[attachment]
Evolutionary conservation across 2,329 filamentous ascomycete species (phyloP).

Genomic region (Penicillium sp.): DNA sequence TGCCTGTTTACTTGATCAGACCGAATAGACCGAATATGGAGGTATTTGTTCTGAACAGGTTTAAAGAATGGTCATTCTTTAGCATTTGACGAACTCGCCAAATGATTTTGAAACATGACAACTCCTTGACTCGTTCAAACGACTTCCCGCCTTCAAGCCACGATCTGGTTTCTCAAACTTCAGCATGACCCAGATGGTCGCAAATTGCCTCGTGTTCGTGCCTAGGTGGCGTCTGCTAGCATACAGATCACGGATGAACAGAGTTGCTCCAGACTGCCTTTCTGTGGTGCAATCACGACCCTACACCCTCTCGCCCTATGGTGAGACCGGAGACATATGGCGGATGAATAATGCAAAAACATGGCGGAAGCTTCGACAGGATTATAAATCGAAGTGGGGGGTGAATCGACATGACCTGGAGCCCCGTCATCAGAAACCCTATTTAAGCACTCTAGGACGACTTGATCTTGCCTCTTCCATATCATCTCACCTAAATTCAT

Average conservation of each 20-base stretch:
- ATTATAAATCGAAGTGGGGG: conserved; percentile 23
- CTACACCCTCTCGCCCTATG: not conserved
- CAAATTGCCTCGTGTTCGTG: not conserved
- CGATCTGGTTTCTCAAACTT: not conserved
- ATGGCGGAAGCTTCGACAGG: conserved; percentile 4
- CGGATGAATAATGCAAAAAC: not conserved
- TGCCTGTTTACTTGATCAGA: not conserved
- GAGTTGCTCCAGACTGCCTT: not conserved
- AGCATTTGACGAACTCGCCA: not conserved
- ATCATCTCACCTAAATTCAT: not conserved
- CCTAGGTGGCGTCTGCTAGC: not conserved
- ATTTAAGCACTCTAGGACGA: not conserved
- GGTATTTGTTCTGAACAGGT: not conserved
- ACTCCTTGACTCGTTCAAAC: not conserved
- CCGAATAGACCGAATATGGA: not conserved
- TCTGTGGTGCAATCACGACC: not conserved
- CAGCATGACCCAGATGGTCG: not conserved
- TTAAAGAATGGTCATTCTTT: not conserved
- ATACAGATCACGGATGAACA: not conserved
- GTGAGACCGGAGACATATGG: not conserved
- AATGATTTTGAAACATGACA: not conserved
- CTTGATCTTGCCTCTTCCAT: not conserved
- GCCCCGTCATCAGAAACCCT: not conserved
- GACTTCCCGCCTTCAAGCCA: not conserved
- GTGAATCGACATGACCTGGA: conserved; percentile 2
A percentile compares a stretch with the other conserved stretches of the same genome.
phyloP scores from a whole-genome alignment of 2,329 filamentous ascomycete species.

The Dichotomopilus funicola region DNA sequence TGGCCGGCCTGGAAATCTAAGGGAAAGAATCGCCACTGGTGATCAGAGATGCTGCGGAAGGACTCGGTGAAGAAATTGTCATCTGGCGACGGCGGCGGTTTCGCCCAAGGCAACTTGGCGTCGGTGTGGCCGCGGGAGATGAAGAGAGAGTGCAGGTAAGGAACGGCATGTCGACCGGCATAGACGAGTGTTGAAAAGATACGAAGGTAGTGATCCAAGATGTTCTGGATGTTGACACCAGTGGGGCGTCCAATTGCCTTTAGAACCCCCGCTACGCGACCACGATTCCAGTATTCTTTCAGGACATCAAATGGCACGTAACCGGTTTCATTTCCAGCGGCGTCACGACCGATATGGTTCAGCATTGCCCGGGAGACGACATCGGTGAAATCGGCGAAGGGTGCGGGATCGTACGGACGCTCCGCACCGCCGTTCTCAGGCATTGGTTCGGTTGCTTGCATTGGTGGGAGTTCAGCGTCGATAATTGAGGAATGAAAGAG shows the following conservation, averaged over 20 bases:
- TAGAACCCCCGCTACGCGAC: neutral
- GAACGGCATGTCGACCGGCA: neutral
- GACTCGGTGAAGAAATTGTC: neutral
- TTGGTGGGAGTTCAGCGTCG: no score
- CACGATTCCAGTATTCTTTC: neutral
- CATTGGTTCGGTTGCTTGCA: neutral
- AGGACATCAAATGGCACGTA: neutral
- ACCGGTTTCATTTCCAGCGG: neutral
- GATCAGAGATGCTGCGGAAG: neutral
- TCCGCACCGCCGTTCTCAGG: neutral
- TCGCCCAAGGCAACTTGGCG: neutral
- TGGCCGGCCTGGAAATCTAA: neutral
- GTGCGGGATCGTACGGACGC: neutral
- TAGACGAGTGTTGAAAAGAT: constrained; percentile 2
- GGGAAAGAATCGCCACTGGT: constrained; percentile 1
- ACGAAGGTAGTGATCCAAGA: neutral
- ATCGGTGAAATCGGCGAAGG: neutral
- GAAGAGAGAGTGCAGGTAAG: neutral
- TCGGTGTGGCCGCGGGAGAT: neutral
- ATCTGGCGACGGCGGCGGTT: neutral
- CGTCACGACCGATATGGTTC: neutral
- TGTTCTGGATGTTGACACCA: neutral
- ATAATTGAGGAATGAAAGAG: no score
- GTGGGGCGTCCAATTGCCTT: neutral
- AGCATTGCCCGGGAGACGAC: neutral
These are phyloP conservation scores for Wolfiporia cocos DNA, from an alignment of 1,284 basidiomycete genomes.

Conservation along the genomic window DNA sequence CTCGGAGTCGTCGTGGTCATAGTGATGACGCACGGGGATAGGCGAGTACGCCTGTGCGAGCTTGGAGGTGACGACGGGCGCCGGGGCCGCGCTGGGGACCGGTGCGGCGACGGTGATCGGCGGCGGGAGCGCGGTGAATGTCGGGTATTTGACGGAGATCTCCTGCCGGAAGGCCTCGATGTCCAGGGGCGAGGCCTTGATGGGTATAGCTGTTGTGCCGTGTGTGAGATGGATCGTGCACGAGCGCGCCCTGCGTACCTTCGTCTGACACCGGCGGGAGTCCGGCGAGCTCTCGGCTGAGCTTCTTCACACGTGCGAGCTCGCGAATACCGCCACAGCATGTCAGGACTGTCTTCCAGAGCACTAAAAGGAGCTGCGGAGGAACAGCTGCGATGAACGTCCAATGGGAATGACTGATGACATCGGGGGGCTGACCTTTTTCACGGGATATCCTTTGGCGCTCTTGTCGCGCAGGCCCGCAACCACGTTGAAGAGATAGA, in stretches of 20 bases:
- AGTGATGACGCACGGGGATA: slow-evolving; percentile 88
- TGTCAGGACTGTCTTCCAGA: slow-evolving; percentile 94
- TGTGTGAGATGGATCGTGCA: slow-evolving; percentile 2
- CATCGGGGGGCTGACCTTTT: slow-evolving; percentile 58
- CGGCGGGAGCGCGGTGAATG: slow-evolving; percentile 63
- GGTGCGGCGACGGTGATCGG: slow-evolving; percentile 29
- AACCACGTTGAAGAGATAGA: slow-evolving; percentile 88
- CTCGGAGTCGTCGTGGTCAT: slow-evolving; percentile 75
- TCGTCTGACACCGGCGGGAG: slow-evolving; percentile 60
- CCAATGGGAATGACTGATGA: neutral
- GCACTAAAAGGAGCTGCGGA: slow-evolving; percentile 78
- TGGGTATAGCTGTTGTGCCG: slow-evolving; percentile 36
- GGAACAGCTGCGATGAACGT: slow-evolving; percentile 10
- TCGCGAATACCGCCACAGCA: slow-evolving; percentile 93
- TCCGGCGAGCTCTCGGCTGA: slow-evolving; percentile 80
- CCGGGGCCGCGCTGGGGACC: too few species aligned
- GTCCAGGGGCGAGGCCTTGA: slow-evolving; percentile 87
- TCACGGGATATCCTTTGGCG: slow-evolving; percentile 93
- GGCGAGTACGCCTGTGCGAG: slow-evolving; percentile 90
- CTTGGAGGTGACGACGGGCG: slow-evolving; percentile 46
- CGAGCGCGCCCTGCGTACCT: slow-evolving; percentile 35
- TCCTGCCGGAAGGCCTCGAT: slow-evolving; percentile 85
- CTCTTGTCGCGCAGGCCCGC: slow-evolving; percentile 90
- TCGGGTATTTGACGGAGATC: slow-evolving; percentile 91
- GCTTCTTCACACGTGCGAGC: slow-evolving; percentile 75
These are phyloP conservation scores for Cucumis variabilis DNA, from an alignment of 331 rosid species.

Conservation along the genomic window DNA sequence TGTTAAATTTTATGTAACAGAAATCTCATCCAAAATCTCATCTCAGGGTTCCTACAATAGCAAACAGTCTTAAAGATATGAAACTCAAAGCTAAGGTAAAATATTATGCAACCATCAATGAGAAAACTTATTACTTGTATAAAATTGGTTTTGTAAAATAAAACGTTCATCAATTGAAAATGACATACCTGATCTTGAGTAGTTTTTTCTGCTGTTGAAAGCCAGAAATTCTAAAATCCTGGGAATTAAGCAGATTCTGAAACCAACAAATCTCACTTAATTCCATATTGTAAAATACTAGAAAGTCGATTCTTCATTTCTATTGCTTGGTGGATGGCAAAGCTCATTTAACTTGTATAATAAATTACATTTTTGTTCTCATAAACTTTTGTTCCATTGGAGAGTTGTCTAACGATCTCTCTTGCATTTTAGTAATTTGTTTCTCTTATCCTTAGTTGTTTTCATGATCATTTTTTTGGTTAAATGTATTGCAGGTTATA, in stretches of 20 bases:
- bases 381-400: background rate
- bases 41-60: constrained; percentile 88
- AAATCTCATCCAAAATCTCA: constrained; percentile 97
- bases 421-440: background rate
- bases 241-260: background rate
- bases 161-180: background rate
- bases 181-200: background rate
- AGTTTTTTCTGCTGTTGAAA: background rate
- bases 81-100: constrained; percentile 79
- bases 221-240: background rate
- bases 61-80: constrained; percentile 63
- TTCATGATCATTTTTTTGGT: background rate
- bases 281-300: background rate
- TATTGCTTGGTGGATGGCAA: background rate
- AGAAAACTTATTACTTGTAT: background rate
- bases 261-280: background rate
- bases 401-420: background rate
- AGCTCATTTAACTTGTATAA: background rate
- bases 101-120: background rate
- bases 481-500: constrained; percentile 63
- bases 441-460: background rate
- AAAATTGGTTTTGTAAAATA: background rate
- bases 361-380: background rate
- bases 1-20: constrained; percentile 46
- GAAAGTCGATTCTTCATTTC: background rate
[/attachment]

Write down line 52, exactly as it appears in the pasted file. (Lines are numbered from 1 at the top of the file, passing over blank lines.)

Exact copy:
- CGTCACGACCGATATGGTTC: neutral